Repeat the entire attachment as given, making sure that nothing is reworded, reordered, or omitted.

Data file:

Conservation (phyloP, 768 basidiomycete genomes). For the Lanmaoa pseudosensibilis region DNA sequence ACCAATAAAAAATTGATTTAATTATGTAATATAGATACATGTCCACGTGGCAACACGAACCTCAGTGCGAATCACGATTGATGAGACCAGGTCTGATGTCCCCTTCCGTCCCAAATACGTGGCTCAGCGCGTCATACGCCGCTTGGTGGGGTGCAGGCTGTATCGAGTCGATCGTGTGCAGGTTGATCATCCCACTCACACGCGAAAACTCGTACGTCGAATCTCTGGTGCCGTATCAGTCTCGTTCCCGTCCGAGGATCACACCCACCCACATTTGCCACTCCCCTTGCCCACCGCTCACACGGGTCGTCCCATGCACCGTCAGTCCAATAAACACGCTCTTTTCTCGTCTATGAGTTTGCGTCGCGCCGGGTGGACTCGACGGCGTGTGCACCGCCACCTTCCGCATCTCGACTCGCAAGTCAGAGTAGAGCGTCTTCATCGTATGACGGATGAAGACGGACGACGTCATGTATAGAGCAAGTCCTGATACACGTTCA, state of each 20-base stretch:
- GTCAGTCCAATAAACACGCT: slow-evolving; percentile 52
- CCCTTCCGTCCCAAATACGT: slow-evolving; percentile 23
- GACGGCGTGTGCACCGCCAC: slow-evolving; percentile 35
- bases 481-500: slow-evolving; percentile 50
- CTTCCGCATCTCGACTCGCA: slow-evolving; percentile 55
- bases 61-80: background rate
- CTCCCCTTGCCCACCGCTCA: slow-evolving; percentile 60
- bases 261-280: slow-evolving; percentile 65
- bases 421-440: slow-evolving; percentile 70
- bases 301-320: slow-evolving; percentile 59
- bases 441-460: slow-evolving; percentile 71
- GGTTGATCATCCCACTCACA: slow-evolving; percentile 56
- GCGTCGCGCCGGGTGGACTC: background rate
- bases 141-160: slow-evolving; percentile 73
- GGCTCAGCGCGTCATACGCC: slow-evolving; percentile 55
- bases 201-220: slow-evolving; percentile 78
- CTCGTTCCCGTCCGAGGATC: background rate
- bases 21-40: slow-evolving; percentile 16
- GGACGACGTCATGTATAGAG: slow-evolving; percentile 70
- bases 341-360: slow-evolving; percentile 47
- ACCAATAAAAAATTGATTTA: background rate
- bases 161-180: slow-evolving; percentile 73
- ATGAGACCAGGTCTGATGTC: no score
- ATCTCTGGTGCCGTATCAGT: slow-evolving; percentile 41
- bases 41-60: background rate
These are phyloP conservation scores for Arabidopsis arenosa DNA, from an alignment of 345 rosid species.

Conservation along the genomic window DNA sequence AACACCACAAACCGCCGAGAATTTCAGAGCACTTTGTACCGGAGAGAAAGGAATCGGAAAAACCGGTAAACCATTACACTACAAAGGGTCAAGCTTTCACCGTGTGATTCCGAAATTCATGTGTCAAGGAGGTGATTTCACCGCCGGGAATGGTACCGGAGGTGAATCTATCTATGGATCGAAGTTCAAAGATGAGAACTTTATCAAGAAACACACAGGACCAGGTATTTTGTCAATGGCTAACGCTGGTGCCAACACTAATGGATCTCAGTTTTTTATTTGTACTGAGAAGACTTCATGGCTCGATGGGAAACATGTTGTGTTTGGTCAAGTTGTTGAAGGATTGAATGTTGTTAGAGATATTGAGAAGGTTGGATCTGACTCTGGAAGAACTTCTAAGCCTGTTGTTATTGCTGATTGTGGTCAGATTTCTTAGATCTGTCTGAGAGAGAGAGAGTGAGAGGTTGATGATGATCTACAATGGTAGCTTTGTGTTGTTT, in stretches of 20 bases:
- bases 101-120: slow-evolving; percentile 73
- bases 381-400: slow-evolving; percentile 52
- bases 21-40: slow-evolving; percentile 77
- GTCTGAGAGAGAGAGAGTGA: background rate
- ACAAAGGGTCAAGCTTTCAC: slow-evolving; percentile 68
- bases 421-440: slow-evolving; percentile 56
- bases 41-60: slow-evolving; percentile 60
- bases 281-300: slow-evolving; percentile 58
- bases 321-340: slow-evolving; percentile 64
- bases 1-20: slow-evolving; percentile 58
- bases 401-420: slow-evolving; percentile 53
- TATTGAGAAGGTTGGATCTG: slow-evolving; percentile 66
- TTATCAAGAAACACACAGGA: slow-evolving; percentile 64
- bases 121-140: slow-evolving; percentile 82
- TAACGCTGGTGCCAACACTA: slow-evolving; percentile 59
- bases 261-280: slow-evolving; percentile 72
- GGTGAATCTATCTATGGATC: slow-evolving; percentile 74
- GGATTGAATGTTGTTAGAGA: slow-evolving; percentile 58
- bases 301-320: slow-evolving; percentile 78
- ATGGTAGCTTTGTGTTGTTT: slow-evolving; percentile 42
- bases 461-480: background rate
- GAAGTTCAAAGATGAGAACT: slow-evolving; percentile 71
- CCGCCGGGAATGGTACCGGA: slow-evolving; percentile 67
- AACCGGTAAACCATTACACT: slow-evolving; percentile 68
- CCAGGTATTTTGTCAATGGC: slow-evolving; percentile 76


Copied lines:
Conservation (phyloP, 768 basidiomycete genomes). For the Lanmaoa pseudosensibilis region DNA sequence ACCAATAAAAAATTGATTTAATTATGTAATATAGATACATGTCCACGTGGCAACACGAACCTCAGTGCGAATCACGATTGATGAGACCAGGTCTGATGTCCCCTTCCGTCCCAAATACGTGGCTCAGCGCGTCATACGCCGCTTGGTGGGGTGCAGGCTGTATCGAGTCGATCGTGTGCAGGTTGATCATCCCACTCACACGCGAAAACTCGTACGTCGAATCTCTGGTGCCGTATCAGTCTCGTTCCCGTCCGAGGATCACACCCACCCACATTTGCCACTCCCCTTGCCCACCGCTCACACGGGTCGTCCCATGCACCGTCAGTCCAATAAACACGCTCTTTTCTCGTCTATGAGTTTGCGTCGCGCCGGGTGGACTCGACGGCGTGTGCACCGCCACCTTCCGCATCTCGACTCGCAAGTCAGAGTAGAGCGTCTTCATCGTATGACGGATGAAGACGGACGACGTCATGTATAGAGCAAGTCCTGATACACGTTCA, state of each 20-base stretch:
- GTCAGTCCAATAAACACGCT: slow-evolving; percentile 52
- CCCTTCCGTCCCAAATACGT: slow-evolving; percentile 23
- GACGGCGTGTGCACCGCCAC: slow-evolving; percentile 35
- bases 481-500: slow-evolving; percentile 50
- CTTCCGCATCTCGACTCGCA: slow-evolving; percentile 55
- bases 61-80: background rate
- CTCCCCTTGCCCACCGCTCA: slow-evolving; percentile 60
- bases 261-280: slow-evolving; percentile 65
- bases 421-440: slow-evolving; percentile 70
- bases 301-320: slow-evolving; percentile 59
- bases 441-460: slow-evolving; percentile 71
- GGTTGATCATCCCACTCACA: slow-evolving; percentile 56
- GCGTCGCGCCGGGTGGACTC: background rate
- bases 141-160: slow-evolving; percentile 73
- GGCTCAGCGCGTCATACGCC: slow-evolving; percentile 55
- bases 201-220: slow-evolving; percentile 78
- CTCGTTCCCGTCCGAGGATC: background rate
- bases 21-40: slow-evolving; percentile 16
- GGACGACGTCATGTATAGAG: slow-evolving; percentile 70
- bases 341-360: slow-evolving; percentile 47
- ACCAATAAAAAATTGATTTA: background rate
- bases 161-180: slow-evolving; percentile 73
- ATGAGACCAGGTCTGATGTC: no score
- ATCTCTGGTGCCGTATCAGT: slow-evolving; percentile 41
- bases 41-60: background rate
These are phyloP conservation scores for Arabidopsis arenosa DNA, from an alignment of 345 rosid species.

Conservation along the genomic window DNA sequence AACACCACAAACCGCCGAGAATTTCAGAGCACTTTGTACCGGAGAGAAAGGAATCGGAAAAACCGGTAAACCATTACACTACAAAGGGTCAAGCTTTCACCGTGTGATTCCGAAATTCATGTGTCAAGGAGGTGATTTCACCGCCGGGAATGGTACCGGAGGTGAATCTATCTATGGATCGAAGTTCAAAGATGAGAACTTTATCAAGAAACACACAGGACCAGGTATTTTGTCAATGGCTAACGCTGGTGCCAACACTAATGGATCTCAGTTTTTTATTTGTACTGAGAAGACTTCATGGCTCGATGGGAAACATGTTGTGTTTGGTCAAGTTGTTGAAGGATTGAATGTTGTTAGAGATATTGAGAAGGTTGGATCTGACTCTGGAAGAACTTCTAAGCCTGTTGTTATTGCTGATTGTGGTCAGATTTCTTAGATCTGTCTGAGAGAGAGAGAGTGAGAGGTTGATGATGATCTACAATGGTAGCTTTGTGTTGTTT, in stretches of 20 bases:
- bases 101-120: slow-evolving; percentile 73
- bases 381-400: slow-evolving; percentile 52
- bases 21-40: slow-evolving; percentile 77
- GTCTGAGAGAGAGAGAGTGA: background rate
- ACAAAGGGTCAAGCTTTCAC: slow-evolving; percentile 68
- bases 421-440: slow-evolving; percentile 56
- bases 41-60: slow-evolving; percentile 60
- bases 281-300: slow-evolving; percentile 58
- bases 321-340: slow-evolving; percentile 64
- bases 1-20: slow-evolving; percentile 58
- bases 401-420: slow-evolving; percentile 53
- TATTGAGAAGGTTGGATCTG: slow-evolving; percentile 66
- TTATCAAGAAACACACAGGA: slow-evolving; percentile 64
- bases 121-140: slow-evolving; percentile 82
- TAACGCTGGTGCCAACACTA: slow-evolving; percentile 59
- bases 261-280: slow-evolving; percentile 72
- GGTGAATCTATCTATGGATC: slow-evolving; percentile 74
- GGATTGAATGTTGTTAGAGA: slow-evolving; percentile 58
- bases 301-320: slow-evolving; percentile 78
- ATGGTAGCTTTGTGTTGTTT: slow-evolving; percentile 42
- bases 461-480: background rate
- GAAGTTCAAAGATGAGAACT: slow-evolving; percentile 71
- CCGCCGGGAATGGTACCGGA: slow-evolving; percentile 67
- AACCGGTAAACCATTACACT: slow-evolving; percentile 68
- CCAGGTATTTTGTCAATGGC: slow-evolving; percentile 76